You are viewing a javascript disabled version of the site. Please enable Javascript for this site to function properly.
Go to headerGo to navigationGo to searchGo to contentsGo to footer
In content section. Select this link to jump to navigation

Mental Demands at Work and Risk of Dementia


 High mental demands at work was examined as a possible protective factor to reduce the risk of dementia in 1,277 initially dementia-free participants, aged 60 years and older. The cohort was followed for a mean of 13.6 years. During follow-up, 376 participants developed all-cause dementia (Alzheimer’s disease = 199; vascular dementia = 145). The association between mental demands at work and dementia was analyzed with Cox hazard models, adjusted for a range of covariates. The results revealed no significant association between mental demands at work and incidence of dementia. Based on the measures used in this study, it was concluded that high mental demands at work may not reduce the risk of dementia later in life.


Most people spend a considerable amount of time at work; yet, little research exists on how this affects cognitive health. It has been suggested that occupational status (blue collar versus white collar) is associated with incidences of dementia [1, 2]. One proposed explanation for these results is that high-status occupations imply greater cognitive stimulation and provide less likelihood of exposure to adverse factors often connected with low-status occupations [3]. Many researchers have also argued that factors, such as higher education and complex work environments, can help build up a substantial cognitive reserve, resulting in a more efficient cognitive network. This cognitive reserve could, in turn, enable one to compensate for age-related cognitive decline as well as pathological changes, such as dementia, by making better use of alternate networks or recruitment of alternative brain networks [4, 5].

According to the cognitive reserve hypotheses, high mental demands at work would facilitate the development of cognitive skills because individuals would continue to hone their cognitive skills when they are exposed to cognitive challenging environments; further, many studies have also reported support for this hypothesis [6–11]. For example, by using data from the Swedish Twin Registry, Andel and colleagues [6] divided the complexity of work into three categories, including level of working with data (e.g., analyzing), people (e.g., mentoring), and things (e.g., precision working). These researchers found that more complex work with people and data is protective of dementia and Alzheimer’s disease (AD). Moreover, for each additional level of complexity of work with people, the risk of AD was reduced by 22%. Kröger et al. [9] later found that high complexity at work was related also to reduce risk of vascular dementia (VaD), even after adjustment for a number of potential confounders (e.g., family history of dementia, diabetes, and coronary heart disease).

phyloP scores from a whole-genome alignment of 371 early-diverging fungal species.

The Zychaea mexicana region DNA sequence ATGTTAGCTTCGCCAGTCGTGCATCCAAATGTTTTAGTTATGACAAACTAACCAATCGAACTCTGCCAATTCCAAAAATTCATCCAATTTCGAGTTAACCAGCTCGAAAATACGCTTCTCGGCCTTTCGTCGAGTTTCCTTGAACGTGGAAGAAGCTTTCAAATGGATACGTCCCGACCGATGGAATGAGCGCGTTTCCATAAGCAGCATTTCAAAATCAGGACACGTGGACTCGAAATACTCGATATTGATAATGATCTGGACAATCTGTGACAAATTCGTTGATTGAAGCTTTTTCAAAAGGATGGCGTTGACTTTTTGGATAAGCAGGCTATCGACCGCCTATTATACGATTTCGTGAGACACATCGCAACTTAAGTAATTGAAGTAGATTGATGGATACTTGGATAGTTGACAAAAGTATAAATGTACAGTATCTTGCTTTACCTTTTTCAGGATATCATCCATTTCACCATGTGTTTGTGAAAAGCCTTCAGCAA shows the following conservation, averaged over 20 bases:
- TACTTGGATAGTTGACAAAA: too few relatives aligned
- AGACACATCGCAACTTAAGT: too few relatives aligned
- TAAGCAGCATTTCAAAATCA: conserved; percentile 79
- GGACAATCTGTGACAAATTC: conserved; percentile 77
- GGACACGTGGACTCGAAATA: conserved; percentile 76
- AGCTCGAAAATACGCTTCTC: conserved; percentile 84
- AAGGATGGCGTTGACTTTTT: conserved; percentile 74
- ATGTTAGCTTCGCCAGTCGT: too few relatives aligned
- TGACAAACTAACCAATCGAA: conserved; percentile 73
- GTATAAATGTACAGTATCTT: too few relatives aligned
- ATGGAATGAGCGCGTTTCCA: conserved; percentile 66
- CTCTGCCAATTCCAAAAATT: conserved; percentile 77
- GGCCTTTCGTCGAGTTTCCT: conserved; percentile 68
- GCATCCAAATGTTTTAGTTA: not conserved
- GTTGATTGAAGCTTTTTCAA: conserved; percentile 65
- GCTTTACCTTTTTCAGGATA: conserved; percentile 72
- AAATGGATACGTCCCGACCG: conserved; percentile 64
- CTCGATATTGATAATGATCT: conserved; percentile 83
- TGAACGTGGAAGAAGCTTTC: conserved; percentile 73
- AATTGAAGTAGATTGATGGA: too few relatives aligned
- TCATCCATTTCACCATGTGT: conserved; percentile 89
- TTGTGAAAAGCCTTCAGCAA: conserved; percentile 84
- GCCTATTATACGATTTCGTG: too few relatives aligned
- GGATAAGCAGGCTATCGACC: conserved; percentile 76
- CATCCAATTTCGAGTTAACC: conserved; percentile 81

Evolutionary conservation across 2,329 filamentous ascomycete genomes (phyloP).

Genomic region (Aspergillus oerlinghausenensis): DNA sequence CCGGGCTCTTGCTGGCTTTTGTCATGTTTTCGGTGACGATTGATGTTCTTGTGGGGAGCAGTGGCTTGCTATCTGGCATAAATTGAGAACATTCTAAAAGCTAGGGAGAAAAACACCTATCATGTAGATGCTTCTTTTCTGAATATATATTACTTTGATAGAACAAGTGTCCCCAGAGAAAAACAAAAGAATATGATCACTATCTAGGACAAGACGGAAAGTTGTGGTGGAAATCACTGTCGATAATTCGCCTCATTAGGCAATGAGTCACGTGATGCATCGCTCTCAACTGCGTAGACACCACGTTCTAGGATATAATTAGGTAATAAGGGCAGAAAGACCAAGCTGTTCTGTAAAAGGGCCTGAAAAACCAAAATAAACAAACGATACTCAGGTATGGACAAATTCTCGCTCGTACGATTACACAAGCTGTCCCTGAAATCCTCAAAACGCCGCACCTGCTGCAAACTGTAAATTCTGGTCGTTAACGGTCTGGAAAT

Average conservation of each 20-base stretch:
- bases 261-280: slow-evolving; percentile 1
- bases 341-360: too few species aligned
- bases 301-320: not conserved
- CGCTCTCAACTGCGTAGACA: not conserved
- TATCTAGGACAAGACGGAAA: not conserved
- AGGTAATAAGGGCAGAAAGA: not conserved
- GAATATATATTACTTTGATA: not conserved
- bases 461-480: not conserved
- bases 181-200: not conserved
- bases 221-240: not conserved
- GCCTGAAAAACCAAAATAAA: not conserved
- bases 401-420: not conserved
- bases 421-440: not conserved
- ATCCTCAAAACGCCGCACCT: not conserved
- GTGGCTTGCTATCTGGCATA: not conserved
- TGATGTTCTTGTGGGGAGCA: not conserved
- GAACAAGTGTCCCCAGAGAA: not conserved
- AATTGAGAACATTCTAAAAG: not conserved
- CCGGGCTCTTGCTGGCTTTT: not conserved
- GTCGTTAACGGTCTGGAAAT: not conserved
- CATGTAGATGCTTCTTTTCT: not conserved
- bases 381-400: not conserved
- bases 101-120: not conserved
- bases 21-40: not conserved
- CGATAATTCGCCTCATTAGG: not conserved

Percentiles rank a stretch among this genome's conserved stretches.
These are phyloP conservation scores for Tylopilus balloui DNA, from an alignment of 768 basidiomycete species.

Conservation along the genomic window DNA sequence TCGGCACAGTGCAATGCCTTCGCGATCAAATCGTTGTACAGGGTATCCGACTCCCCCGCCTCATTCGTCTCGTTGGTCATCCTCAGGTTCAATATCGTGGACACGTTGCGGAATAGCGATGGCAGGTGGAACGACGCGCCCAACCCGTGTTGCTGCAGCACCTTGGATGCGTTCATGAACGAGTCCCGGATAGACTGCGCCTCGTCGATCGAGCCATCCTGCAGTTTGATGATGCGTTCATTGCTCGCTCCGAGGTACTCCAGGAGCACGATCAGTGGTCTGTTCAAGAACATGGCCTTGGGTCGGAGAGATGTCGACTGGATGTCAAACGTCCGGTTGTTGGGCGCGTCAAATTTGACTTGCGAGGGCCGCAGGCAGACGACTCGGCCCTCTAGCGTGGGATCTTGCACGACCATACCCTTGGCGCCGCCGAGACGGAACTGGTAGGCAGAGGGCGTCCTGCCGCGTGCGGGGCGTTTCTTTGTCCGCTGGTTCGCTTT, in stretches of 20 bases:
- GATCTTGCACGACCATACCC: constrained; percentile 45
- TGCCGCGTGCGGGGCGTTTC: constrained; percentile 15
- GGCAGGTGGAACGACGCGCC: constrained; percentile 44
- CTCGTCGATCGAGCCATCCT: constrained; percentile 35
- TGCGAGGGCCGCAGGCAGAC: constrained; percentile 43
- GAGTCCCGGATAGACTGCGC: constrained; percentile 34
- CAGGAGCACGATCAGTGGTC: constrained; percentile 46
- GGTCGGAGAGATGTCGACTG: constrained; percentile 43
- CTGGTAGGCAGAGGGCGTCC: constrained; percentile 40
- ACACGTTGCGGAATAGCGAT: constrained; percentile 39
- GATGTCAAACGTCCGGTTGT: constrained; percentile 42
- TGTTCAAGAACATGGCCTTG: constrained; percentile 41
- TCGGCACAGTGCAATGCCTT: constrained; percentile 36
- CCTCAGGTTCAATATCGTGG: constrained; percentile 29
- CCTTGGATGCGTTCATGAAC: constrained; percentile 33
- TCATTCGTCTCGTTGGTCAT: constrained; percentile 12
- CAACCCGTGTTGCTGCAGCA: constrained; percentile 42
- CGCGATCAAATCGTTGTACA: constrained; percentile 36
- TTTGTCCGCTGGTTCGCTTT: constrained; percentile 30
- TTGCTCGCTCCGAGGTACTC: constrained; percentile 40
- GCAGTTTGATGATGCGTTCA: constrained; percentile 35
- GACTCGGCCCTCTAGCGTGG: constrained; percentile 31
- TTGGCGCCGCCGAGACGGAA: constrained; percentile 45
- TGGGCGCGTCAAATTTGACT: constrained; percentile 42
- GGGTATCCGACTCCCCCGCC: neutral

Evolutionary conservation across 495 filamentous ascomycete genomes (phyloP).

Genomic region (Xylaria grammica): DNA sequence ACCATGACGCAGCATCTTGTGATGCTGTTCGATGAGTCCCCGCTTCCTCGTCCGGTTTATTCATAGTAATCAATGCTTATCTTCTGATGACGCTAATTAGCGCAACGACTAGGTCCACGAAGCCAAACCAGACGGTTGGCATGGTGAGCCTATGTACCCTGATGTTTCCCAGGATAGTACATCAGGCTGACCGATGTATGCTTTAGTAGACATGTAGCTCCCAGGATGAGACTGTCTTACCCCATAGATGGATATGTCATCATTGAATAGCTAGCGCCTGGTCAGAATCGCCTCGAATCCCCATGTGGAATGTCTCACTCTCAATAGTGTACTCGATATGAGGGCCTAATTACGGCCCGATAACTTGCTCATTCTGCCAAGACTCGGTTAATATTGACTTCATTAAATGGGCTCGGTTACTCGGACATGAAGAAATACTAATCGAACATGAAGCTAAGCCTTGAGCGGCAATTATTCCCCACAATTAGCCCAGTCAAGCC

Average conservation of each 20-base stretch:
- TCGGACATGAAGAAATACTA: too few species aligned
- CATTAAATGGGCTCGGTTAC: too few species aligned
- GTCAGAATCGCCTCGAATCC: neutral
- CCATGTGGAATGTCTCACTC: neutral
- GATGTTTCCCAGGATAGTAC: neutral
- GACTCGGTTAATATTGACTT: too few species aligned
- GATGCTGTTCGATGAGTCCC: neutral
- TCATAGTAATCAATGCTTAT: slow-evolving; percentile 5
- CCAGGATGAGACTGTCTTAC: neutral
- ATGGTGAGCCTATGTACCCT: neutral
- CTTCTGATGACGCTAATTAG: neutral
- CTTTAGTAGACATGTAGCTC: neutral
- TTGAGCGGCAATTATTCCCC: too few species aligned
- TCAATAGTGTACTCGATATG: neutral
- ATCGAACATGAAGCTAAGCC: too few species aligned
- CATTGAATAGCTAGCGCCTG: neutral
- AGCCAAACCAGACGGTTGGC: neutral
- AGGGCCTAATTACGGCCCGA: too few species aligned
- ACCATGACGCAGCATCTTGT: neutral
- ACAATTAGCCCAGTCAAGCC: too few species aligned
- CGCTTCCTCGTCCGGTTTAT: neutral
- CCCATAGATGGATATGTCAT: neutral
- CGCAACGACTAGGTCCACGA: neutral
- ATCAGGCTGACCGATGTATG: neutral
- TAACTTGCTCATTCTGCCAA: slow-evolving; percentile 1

However, not all studies find an association [12]; some of the previous study results may be biased by small sample size [9] or selection bias, such as high age at study entry [7, 8, 10] and use of only prevalent dementia cases instead of incident cases [6]. Thus, the existing evidence of a causal relationship between high mental demands at work and development of dementia remains insufficient. Furthermore, most previous studies within this area have used rather rough measures of occupational complexity (e.g., white-collar/blue-collar, skilled/unskilled) or job classification based on the US Dictionary of Occupational Titles (DOT) [13], including such as complexity of work with data, people, or things (for example, [6, 7]).

This study will examine the impact of high mental demands at work on all-cause dementia, AD, and VaD, in a sample with data from the Betula project, a prospective population-based study with up to 24 years of follow-up. To classify mental demands at work, we use variables from the Occupational Information Network (O*NET) database [14, 15]. O*NET contains data for almost 1,000 occupations; each includes cognitive, interpersonal, physical, and working aspects rated by analysts, incumbents, and occupational experts.


Study sample

The population from which participants were drawn has been describe in detail elsewhere [16, 17]. Briefly, the Betula project started in 1988 and includes six independent samples (S1 through S6) and six test waves (T1 through T6), with five years in between each test wave. All participants were randomly sampled (stratified by age and sex) from the population register in the Umeå municipality, Sweden. Each participant was first contacted via mail and then via telephone to schedule a time for health examination and, the week after, cognitive examination. The health and memory examinations took 1.5 to 2 h for each participant. Exclusion criteria for participating in the Betula project were dementia diseases, mental retardation, severe visual or auditory handicaps, or native language other than Swedish.


The present study included data from participants who took part in test wave two (T2) and included individuals from Sample 1–3 (S1–S3). T2 served as baselines for this study because data on O*NET codes were first available at that test occasion. S2 and S3 were assessed for the first time at this test wave, whereas S1 had been tested five years previously. Participants in the present study were in cohorts of 60, 65, 70, 75, 80, and 85 of age at study baseline and consisted of an initial sample of 1,457 participants. Excluded participants were those who had a follow-up time of less than one year from the study baseline (n = 17), unknown dementia status at follow-up, e.g., due to moving from the catchment area (n = 50), incomplete information on the questionnaire regarding work complexity (n = 106), missing data on APOE genotype (n = 38), education (n = 15), smoking (n = 2), and alcohol (n = 2). This left a final sample for the present analyses of 1,227 participants. In Sweden, normal retirement age is 65 years, thus most participants were either retired or became retirement shortly after study baseline basement.